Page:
As for judging just where you will touch down, the old saw works quite well. You simply eye the spot you want and, if it appears to be moving toward you, you will land beyond it. If it appears to be moving away from you, you will undershoot. If, however, it seems to be motionless, that's where you will touch down. This has worked for me as I have won numerous spot landing contests. My basic policy has always been to never tell anyone how to fly. I simply tell 'em what I do and WHY. If they like what they hear, they can adopt the same procedures; if not, they may do as they please.
The "sight picture" technique works equally well on takeoffs. The modern approach to teaching takeoffs favors holding the airplane on the ground on the takeoff roll until the magic number appears on the airspeed indicator and then ROTATE. Unless a precise airspeed is required for the climb (to clear an obstacle or get out of a tight place) this is totally unnecessary in a light fixed-gear, fixed-pitch-prop airplane. I suppose that some of the large flight schools, assuming that all their students are future airline pilots, started teaching this way ab initio so there would be no transition required. Then the FAA started recommending this teaching technique because they underestimate the intelligence of pilots. The Feds assume that a few years down the road, the student pilot will be flying a high-performance single or a twin in which this technique is required. Since the FAA believes pilots are too stupid to make the transition when the time comes, "we'd better teach em to do this now."
I was taught and I gave many thousands of hours of dual to primary students using this procedure: Line up with the runway, apply full power and track straight down the runway using the feet to steer the airplane. As speed builds up, apply back elevator pressure until the nose of the airplane cuts the horizon, and then wait. When the airplane is ready, it will fly off the ground.
No Airspeed Indicator
A student pilot, working solo in the pattern at the airport where I am based, had been taught the "modern way" to depend on the airspeed indicator. On the initial climb-out after a takeoff, he lost his airspeed indicator. (A spider had made a nest in the pitot tube.) The poor fellow declared an emergency and disrupted a busy airport while he made his way 'round the patch. He was thoroughly shaken by the incident, which should have been purely routine.
When I was trained in the old Army Air Corps, an experiment was undertaken with my class of Cadets. Throughout our primary training (sixty-five hours during which we were taught to do everything that can be done with an airplane) we never saw the face of an airspeed indicator. They had been physically removed from the airplanes. We survived by flying by sight picture and feeling (and otherwise sensing) the necessary speeds for each maneuver (including aerobatics).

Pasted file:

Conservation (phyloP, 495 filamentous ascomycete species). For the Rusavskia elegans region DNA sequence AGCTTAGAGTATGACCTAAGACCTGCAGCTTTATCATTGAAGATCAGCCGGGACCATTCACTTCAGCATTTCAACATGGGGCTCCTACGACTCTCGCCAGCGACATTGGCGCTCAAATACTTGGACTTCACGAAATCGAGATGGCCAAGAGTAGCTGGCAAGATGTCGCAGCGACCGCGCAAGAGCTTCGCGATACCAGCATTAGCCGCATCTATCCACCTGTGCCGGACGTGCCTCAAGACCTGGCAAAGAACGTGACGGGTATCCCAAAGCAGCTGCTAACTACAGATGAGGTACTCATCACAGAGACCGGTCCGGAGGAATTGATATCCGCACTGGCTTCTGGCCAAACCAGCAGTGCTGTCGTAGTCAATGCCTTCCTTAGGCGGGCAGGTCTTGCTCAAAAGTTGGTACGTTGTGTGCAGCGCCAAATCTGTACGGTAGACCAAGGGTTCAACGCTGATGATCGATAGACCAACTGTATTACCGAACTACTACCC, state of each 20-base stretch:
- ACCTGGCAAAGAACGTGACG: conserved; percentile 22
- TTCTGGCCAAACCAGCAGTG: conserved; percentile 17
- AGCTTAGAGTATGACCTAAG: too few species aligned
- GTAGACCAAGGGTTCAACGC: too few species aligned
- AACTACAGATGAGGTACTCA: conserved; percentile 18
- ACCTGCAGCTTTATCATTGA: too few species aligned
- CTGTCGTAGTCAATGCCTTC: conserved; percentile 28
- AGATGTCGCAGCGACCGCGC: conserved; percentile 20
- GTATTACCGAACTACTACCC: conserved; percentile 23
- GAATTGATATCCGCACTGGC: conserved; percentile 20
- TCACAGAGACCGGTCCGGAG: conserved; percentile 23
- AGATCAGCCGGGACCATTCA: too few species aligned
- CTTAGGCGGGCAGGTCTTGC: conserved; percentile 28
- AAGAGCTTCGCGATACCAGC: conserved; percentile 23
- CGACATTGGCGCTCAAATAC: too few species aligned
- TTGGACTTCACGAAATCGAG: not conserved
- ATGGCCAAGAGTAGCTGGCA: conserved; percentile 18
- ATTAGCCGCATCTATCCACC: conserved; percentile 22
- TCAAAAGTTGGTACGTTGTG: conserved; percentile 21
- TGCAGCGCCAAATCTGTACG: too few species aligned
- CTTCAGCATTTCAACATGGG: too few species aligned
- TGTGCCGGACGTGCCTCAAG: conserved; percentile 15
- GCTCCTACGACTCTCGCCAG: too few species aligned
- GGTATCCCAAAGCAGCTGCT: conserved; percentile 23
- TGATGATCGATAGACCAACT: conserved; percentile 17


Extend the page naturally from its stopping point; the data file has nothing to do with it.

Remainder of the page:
Today, my policy is to not solo a primary student until he/she has twice flown the pattern with the airspeed indicator covered up. It's no big deal. Remember the formula that ALWAYS works: Power plus attitude equals performance. Apply this formula, fly by sight picture and I guarantee you'll enjoy your flying more, and be a better pilot for it. Although airspeed is critical in both instances, glider pilots and aerobatic pilots fly almost entirely by utilizing the sight picture technique. It is really the only thing that works for them, and you'd better believe their flying is much more precise than that of the average private pilot.
The term "flying by sight picture" refers not only to sight, but to all the senses. Hearing plays an important part in this technique. Of course, in an open cockpit airplane it is even more important as the wind rushes by, but a pilot can hear the changes in engine sound as the pitch changes even in a closed-cabin airplane. All kinds of subtle noises give one cues as to what's happening.
And the sense of touch is vitally important in this kind of flying. The tension on the yoke (or stick) and rudder pedals, and the amount of force required to move them tells the pilot a lot about what is being experienced: A lot of pressure indicates high speed and little (or no) pressure indicates the imminence of a stalled condition.
All the senses taken together create a genuine "seat of the pants" flyer, and despite all the modern technology and modern theories regarding flying "by the numbers," it is the seat-of-the-pants guy who has the most fun and enjoys aviation the most. If you've never experienced this kind of aviating, I urge you to try it. You'll like it!
Following the publication of my last column on "Who Needs an Instrument Rating?" I received over forty email comments and criticisms sent directly to me, and I answered every one of them. I do wish, however, that if you have a comment regarding one of my columns, you would post it here in the comments section so that others might share your input.